In January 2014, Lucasfilm essentially axed the entire Star Wars Expanded Universe, sweeping it all aside in favor of its new, more singular canon leading into the new movie trilogy and side projects. Like the rest of the EU, Star Wars: the Old Republic was slapped with a 'Legends' imprint and sent on its merry way, and quite rightly the fans worried that it meant doom for the BioWare Austin MMO. Almost a year later, SWTOR's status has become an increasing question of debate as the new movies approach and the announcement that there will be a Cantina Tour stop at Star Wars Celebration in Anaheim, CA.
SWTOR has the unique position of being practically the only ongoing Star Wars project that is explicitly EU. As soon as the balloon went up last year, all previous EU stories, books, games, toys, etc. were put on hold or otherwise quietly submerged in favor of the new canon. Most of the things you can find on the shelves in toy stores these days are leftovers or stuff that's expressly movie or Clone Wars-related. You can also find some Rebels things too, but that's their new push.
Let's be real here, some of the EU stuff was pretty terrible, but then again, there's a rather large segment of the Star Wars fanbase that wishes characters like Jar-Jar Binks could be nuked from orbit rather than remain canon. Still, it's not unheard-of for things in the EU to be canonized by appearing in the movies or in Clone Wars. We all know that the name Coruscant was a Timothy Zahn invention that became canon the first time Qui-Gon Jinn casually mentioned where he and Obi-Wan were taking Padme and her gaggle of decoys, and fan-favorite EU character Quinlan Vos has appeared in Clone Wars.
Now, let's take a look at the pros and cons of being labeled as either canon or Legend.
Since its creation, the Lucasfilm Story Team has been listed in the credits of SWTOR starting with Galactic Starfighter. These are the folks like Keeper of the Holocron Leland Chee who straddle Lucasfilm and Disney. Every single Star Wars release has always had to be approved by Lucasfilm. It's no secret that Lucasfilm gave BioWare Austin a pretty loose rein, and that BioWare Austin made a point of not taking things too far out into left field to avoid Lucasfilm tightening that rein. The Old Republic era is a fairly cohesive whole, ranging from the old Tales of the Jedi comics, Knights of the Old Republic the game, and the Zayne Carrick comics written by John Jackson Miller. Each of these predecessors are reflected at some point in SWTOR, and there are many, many references to the movie era in the game as well. The fact that it's over 3000 years before the movies and official canon means that things can and will change (hello, Korriban).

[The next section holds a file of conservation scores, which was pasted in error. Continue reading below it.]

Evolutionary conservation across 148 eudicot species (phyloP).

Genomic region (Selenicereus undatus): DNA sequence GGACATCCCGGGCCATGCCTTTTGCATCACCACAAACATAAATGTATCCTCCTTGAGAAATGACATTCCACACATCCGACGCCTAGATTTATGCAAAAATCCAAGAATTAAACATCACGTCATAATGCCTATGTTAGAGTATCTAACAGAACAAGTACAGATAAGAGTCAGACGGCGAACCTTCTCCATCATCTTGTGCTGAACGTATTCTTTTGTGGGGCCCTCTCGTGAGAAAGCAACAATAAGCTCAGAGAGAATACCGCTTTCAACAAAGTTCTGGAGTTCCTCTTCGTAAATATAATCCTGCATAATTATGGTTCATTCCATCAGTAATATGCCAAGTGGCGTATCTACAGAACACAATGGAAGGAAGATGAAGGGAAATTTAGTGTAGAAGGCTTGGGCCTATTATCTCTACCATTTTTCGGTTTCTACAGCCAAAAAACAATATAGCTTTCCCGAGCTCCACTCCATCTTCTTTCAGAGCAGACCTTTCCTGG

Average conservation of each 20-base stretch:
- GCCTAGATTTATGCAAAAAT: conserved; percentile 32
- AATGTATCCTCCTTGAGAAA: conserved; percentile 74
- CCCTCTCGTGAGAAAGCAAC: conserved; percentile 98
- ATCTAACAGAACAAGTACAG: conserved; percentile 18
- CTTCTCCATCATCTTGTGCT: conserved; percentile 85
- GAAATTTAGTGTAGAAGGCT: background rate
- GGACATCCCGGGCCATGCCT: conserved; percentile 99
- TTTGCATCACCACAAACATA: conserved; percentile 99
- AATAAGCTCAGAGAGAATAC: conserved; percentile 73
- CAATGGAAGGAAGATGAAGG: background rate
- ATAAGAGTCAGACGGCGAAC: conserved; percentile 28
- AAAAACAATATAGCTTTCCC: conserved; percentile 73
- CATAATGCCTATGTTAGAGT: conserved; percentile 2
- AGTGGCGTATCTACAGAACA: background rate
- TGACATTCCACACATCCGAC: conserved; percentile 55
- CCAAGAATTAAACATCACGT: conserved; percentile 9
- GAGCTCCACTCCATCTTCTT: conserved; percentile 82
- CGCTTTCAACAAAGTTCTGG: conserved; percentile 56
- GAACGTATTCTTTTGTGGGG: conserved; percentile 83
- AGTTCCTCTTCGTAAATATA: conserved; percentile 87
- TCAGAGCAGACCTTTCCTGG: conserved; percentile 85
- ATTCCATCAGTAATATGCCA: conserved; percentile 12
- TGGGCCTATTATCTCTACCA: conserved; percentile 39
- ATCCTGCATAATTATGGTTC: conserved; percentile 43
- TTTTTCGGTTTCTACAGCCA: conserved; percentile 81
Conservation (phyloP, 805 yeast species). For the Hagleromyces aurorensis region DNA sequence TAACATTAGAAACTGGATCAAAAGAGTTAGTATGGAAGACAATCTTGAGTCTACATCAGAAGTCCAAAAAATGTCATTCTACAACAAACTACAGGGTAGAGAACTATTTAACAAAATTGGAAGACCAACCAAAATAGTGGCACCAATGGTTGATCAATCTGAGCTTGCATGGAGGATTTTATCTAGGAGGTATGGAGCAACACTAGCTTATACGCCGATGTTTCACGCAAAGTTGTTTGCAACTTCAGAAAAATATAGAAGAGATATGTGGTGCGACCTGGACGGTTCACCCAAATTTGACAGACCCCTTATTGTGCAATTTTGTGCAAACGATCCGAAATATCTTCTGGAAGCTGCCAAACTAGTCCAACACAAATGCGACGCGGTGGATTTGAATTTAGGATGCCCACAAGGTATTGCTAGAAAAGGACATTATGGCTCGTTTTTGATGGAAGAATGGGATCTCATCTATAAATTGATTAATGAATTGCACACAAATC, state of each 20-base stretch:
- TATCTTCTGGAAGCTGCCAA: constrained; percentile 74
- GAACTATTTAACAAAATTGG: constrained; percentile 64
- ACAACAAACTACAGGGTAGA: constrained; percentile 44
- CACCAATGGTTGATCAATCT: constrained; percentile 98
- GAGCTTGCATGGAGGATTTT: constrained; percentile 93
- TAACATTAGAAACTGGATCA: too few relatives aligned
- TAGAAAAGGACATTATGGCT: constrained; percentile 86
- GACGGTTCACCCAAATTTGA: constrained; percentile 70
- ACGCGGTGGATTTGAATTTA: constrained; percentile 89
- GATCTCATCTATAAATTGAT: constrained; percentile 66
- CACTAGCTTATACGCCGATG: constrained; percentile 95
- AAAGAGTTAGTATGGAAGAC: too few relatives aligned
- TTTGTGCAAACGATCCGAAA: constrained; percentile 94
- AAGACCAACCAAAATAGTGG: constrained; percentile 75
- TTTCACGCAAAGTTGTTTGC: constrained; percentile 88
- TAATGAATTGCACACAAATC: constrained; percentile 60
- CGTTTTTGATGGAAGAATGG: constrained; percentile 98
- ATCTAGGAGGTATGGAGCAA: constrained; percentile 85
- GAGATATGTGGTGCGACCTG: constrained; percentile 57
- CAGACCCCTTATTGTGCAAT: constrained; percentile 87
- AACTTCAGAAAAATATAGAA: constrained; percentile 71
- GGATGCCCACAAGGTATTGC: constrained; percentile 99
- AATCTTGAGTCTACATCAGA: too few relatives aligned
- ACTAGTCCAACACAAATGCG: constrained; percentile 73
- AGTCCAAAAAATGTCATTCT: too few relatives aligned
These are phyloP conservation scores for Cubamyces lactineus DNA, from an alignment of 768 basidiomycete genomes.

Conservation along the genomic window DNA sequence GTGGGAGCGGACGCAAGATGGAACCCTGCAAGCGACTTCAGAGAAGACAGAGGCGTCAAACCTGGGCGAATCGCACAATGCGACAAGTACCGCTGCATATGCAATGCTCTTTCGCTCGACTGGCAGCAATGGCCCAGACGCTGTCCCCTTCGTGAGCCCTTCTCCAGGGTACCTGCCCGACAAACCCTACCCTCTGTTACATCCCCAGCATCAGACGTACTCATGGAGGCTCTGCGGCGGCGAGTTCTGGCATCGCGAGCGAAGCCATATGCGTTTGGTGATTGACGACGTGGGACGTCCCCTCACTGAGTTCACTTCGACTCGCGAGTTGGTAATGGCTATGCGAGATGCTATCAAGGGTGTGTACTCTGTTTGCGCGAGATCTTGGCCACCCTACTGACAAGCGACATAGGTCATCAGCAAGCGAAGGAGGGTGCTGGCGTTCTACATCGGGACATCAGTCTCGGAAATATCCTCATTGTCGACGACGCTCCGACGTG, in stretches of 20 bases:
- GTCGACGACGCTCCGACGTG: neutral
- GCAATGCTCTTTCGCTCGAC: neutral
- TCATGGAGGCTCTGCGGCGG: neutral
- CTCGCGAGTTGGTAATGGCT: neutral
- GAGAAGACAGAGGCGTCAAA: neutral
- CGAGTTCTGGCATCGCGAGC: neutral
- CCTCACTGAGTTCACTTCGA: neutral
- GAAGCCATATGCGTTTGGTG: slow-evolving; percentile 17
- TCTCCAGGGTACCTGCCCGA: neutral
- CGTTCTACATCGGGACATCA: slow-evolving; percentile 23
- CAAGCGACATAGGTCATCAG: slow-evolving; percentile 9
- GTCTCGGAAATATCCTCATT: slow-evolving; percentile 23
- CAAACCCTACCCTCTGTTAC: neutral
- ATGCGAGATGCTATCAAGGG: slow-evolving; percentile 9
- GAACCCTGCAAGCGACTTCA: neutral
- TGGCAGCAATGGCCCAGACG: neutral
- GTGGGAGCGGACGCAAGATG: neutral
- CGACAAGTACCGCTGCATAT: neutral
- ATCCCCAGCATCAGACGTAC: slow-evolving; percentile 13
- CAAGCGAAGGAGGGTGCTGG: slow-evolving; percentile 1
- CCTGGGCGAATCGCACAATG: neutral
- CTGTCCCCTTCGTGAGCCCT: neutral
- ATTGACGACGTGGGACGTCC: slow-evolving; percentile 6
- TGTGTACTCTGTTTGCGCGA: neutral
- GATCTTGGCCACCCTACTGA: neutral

So, what about if the game always remains under the Legends imprint? The obvious pro to this situation is that while BioWare Austin can dip into the lore and art style of the upcoming movies and even Star Wars: Rebels, they're not married to it and can occasionally go off the rails (unlike PVE space combat). It doesn't actually matter if they publish something that is contradicted by canon. Sure, some people might get confused or upset that suddenly their favorite character is missing or different, but in the larger scheme, it's like it's always been during old-school days when we had six levels of canon. We hand-waved those faster than 'these aren't the droids you're looking for'.
The freedom to explore new planets, new races, and come up with new lore that's not tied to the canon is quite exciting. Being a fiction writer as well, I derive far more pleasure creating my own toys than I do rehashing someone else's story, even within an existing intellectual property. I've never heard any past or present BioWare Austin writer act in any way other than to be massively excited to get to work on Star Wars. On some level, it will also give Lucasfilm a bit less impetus to squelch anything that doesn't firmly meld to their official canon.
The con, of course, is legitimacy. In many ways, there are some who believe that the lack of an official canon stamp means that suddenly the Legends imprint items aren't real. However, just like how the JJ Abrams Star Trek movies in no way suddenly caused all the previous iterations of Star Trek to vanish into a black hole (even if we might wish that fate upon the abomination that was Star Trek V), the same holds true for the EU, SWTOR included. While it's harder to find the comics, books, and toys, they still exist. I think the biggest concern is less that the game is Legend status and more that it's now lumped into the overall contract that EA has with Disney. If you think about it, a separate contract meant that the game itself had a specific contractual shelf-life irrespective of its success or failure. Now, it's part of a multi-game contract that probably has no specific guaranteed timeframe for SWTOR beyond 'if you make us money, we'll keep you around'. I'd be very surprised if any dates were codified in whatever contract was eventually signed beyond the overall date covering the whole nine yards.